“Revolution 1” (The Beatles)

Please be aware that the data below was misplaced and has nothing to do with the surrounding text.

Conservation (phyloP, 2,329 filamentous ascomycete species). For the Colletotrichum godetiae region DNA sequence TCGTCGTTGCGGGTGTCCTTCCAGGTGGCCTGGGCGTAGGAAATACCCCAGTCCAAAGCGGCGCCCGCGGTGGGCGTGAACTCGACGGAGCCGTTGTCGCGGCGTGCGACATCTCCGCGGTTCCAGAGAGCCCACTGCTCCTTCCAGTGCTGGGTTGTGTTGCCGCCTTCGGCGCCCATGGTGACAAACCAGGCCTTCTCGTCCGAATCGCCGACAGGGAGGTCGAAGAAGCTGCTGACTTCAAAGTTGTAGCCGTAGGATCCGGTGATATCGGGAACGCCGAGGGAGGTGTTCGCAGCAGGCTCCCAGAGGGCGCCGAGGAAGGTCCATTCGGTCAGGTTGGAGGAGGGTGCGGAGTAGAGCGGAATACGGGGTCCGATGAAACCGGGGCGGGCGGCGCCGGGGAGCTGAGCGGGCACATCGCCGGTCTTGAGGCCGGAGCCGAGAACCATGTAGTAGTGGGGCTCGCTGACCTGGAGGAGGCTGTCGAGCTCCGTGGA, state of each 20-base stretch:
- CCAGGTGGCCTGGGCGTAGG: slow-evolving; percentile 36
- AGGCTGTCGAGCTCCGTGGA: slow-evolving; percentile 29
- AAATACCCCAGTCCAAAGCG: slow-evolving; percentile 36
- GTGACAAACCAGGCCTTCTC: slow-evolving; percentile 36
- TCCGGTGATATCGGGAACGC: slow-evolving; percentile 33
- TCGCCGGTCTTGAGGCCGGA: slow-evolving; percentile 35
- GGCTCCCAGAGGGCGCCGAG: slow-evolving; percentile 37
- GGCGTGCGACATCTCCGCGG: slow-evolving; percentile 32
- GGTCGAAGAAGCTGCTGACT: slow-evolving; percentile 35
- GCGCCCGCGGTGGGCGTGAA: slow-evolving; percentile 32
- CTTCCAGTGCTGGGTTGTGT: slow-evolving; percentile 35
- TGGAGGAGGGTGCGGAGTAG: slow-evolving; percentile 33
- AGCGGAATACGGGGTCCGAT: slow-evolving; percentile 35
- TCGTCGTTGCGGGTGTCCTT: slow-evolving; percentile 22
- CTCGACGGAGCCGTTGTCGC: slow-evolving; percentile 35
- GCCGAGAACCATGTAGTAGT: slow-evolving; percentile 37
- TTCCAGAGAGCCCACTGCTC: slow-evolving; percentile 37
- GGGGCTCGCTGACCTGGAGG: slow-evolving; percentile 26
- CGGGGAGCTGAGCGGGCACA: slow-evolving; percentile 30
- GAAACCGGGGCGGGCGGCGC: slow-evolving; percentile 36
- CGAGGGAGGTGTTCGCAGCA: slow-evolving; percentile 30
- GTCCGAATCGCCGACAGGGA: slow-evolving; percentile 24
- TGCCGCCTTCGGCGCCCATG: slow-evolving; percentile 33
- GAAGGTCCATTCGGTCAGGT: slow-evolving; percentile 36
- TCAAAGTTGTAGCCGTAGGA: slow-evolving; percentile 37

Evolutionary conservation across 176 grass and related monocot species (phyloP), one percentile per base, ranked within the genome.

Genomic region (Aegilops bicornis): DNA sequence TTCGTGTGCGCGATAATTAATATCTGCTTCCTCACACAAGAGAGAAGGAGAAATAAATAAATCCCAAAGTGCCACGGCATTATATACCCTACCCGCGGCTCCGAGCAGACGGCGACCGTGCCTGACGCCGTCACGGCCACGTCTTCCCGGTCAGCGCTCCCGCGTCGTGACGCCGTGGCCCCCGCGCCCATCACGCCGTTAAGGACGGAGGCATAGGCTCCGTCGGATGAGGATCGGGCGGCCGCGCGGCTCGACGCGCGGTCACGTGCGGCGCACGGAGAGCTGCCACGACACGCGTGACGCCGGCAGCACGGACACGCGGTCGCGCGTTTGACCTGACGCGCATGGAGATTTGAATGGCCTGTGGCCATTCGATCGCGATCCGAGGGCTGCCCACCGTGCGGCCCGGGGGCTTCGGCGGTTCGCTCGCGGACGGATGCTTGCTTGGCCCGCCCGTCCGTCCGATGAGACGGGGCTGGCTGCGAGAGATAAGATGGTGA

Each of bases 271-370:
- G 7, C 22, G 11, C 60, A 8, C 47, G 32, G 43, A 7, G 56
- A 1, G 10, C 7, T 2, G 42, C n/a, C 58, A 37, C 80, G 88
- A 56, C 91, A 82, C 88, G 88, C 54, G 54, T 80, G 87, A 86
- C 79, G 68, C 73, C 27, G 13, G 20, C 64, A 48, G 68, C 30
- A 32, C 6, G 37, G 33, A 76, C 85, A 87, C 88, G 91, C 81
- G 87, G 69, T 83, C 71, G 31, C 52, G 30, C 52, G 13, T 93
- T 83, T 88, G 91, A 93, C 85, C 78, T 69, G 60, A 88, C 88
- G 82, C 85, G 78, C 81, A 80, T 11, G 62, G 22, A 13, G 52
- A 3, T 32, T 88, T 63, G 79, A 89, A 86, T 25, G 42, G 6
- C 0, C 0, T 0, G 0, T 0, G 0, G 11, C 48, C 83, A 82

Renounces violent legal and institutional change in the present, in favor of a preliminary project of individual moral reformism (“free your mind”): the final, most sinister implication of the doctrine, “All you need is love.” Backing track downshifts the impulse to “rock” toward quietistic, contemplative, shooby-doo-wop shuffle. The famed altered lyric in this White Album version, “Don’t you know that you can count me out/in,” amounts to a bit of pandering, really, toward all self-styled revolutionists. Let’s compare it to Marx (Groucho, that is), and his more general allergy to community and inclusion: “I don’t care to belong to any club that will have me as a member.” Marx will have none of it; Lennon, on the other hand, doesn’t want to be bound to the insurgency and its strictures, but would like to continue to serve as sniping, spiritual advisor from the sidelines. Coming off more than a bit Fabian in inclination (and no, not Fabian Forte), it’s useful to remember that the Fabian Society was named after the general Fabius Maximus (280-203 BC), known as the “Cunctator,” or the “Delayer.” Putting off revolution while remaining comfortably glum.


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